mannerisms

Ruminations on the electronics industry from David Manners, Senior Components Editor on Electronics Weekly.

25th Anniversary Of NAND

Apparently it’s 25 years since NAND flash was presented to the world and Toshiba is preparing a series of events to celebrate the achievement.

It was around 1980 that Fujio Masuoka invented flash memory – both the NOR and NAND types – while at Toshiba.

In 1984, the flash concept was introduced to the world at that year’s IEDM. Three years later, NAND flash was described in a paper at the 1987 IEDM. It is this paper which is being celebrated this year.

In the Japanese tradition of not entirely trusting its own inventions – a syndrome known in Japan as the ‘Galapagos syndrome’ – Toshiba was slow to market the technology.

The nimbler Intel was much quicker to recognise the technology’s potential and put the world’s first flash chip on the market in 1988 – the 28F256.

After creating a business currently worth about $7 billion a year to Toshiba, Masuoka asked Toshiba for some pecuniary recognition for his achievement.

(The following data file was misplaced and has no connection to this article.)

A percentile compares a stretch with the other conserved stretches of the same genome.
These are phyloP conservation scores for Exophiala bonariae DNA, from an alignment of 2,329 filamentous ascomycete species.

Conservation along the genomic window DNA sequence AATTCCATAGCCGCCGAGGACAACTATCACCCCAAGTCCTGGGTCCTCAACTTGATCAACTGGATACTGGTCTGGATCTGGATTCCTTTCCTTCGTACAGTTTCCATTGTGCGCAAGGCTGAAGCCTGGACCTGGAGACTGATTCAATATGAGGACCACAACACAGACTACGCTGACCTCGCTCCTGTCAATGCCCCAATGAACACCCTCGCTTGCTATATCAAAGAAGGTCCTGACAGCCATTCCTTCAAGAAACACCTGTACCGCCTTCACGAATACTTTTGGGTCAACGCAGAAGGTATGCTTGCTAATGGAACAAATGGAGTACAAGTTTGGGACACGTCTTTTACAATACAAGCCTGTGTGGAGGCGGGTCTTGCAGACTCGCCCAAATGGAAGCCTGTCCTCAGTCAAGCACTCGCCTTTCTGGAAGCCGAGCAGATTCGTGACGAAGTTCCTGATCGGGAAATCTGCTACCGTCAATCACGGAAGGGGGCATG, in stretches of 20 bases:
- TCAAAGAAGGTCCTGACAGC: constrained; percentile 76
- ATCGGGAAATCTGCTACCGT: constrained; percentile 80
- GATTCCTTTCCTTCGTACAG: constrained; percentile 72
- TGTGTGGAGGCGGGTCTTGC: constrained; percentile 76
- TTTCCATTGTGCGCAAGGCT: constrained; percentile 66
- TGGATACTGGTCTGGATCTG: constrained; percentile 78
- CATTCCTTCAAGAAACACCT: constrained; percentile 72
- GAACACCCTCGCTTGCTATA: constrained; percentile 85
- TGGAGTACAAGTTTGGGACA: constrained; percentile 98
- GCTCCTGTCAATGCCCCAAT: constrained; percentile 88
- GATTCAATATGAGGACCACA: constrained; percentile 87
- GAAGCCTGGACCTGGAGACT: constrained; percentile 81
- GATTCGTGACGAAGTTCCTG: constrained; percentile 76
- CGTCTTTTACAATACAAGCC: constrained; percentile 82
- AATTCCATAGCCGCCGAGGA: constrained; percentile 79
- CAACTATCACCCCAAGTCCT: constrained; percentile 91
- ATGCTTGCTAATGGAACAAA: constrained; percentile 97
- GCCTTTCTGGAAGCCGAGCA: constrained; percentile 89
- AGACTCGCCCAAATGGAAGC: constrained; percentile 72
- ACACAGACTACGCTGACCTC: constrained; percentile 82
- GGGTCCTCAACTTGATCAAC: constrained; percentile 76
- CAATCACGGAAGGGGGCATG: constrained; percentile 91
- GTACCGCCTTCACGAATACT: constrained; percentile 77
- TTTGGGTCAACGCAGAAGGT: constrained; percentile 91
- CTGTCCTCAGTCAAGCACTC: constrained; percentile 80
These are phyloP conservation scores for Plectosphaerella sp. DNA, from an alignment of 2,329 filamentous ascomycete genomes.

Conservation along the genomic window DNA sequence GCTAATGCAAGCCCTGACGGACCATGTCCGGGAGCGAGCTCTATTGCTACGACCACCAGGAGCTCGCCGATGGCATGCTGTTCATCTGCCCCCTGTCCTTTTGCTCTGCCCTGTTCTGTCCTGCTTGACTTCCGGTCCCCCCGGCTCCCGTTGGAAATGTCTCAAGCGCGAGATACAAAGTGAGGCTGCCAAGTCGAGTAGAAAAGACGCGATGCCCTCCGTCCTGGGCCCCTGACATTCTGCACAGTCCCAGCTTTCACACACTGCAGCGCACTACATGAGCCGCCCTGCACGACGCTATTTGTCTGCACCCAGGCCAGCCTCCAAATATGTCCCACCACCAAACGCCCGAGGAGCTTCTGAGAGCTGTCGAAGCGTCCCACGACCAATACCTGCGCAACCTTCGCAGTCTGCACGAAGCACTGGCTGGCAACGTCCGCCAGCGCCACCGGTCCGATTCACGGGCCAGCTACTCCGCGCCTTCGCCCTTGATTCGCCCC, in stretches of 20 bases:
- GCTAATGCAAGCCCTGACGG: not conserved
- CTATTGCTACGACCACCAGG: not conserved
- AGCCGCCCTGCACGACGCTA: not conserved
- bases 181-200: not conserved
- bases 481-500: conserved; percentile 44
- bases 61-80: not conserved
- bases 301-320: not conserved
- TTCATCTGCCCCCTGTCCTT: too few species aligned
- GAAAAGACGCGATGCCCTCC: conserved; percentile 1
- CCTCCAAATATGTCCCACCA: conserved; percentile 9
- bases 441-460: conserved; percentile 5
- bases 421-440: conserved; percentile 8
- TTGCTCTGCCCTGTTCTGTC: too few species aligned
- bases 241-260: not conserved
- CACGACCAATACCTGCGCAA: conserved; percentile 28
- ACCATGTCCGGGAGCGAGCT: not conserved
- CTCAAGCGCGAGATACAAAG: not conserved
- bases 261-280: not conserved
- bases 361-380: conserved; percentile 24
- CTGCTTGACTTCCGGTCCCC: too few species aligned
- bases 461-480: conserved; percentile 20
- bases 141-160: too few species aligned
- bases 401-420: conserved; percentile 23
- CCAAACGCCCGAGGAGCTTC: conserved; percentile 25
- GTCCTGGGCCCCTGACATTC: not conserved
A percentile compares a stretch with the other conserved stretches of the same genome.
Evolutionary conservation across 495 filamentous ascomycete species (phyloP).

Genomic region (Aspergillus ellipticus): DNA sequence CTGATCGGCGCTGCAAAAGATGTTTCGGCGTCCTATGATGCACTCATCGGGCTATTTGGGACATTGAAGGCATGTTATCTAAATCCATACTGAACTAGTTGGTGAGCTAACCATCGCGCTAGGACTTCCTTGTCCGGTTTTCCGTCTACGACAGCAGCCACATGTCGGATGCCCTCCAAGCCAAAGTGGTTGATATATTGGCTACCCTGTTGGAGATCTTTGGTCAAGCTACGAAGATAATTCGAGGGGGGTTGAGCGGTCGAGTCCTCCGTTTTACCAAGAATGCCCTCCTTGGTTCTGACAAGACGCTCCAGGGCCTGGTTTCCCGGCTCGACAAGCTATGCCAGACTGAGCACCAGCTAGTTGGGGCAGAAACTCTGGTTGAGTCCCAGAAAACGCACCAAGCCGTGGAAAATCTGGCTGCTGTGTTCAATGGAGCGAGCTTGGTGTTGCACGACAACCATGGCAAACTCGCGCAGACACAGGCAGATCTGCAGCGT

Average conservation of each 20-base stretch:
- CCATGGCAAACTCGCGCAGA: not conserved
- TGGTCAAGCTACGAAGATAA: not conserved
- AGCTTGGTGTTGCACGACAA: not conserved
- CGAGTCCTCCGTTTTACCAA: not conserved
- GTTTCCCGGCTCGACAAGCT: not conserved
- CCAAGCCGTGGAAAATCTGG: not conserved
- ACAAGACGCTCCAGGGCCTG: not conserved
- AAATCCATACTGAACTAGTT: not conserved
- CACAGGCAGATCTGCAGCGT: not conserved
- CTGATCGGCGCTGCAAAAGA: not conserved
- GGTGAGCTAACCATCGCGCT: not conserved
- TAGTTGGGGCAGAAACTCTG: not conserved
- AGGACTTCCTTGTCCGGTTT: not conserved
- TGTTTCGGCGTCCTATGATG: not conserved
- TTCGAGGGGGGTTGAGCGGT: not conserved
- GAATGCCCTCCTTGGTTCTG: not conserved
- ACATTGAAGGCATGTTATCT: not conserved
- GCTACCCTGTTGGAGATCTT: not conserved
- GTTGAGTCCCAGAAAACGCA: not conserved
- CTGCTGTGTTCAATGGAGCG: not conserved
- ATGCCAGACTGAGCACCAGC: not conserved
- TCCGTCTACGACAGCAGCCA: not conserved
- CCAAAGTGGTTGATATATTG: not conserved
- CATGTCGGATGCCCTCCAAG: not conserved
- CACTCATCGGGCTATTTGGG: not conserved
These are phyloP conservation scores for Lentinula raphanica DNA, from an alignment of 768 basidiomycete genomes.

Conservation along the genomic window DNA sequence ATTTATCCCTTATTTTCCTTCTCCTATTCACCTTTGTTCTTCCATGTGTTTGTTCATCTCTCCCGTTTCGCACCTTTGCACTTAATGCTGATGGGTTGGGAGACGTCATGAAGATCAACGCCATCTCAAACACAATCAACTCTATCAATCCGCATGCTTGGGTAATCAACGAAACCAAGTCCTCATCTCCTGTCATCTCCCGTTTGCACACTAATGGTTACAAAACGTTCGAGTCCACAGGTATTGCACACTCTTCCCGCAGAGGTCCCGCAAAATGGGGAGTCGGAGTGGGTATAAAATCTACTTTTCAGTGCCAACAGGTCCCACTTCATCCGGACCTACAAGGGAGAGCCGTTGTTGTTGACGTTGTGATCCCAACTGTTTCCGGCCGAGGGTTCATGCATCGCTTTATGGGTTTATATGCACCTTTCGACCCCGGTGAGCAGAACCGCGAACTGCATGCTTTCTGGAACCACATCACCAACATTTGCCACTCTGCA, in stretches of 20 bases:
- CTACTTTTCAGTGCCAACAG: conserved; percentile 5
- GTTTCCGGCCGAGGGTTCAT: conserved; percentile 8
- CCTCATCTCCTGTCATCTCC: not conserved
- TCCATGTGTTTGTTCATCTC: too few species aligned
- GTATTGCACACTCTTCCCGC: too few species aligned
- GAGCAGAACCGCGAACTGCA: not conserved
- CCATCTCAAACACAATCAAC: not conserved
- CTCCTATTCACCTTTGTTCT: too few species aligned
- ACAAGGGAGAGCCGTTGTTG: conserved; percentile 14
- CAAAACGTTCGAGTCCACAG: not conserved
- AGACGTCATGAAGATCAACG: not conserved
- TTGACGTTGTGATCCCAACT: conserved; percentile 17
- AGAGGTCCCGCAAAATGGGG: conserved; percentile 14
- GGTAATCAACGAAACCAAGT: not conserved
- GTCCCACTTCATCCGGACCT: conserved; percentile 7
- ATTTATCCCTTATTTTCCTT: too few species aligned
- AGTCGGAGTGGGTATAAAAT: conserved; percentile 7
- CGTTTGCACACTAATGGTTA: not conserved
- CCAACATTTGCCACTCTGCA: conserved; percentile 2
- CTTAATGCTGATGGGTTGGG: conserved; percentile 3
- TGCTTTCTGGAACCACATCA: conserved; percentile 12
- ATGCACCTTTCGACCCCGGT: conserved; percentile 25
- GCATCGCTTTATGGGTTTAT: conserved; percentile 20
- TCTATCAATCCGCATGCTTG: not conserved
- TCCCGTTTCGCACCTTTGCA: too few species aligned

Toshiba resisted this and Masuoka eventually brought a lawsuit against Toshiba asking for $9.1 million for the work he’d put into the invention.

Eventually, Masuoka settled for $785,000 in 2006.

A derivation of EEPROM, flash had the advantage that, while EEPROM could be erased in bits but was slow, flash could be erased quickly in multi-byte sized chunks.

After bringing a lawsuit against Toshiba  asking for $9.1 million for the work he’d put into the invention, Masuoka eventually settled for $785,000 in 2006.

A derivation of EEPROM, flash had the advantage that, while EEPROM could be erased in bits but was slow, flash could be erased quickly in multi-byte sized chunks.

Tags: 1 million, iedm, japanese tradition, nand flash, Toshiba

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1 Comment

  1. Robtronics
    April 11, 2012 11:02

    Flash is a wonderful technology and we use lots of it, but EEPROM is just amazingly tough.
    I was sorry to see development of E2 fade away, especially the Xicor contribution. If you needed to run your gear at 200°C (and some of us do) then E2 was spot on.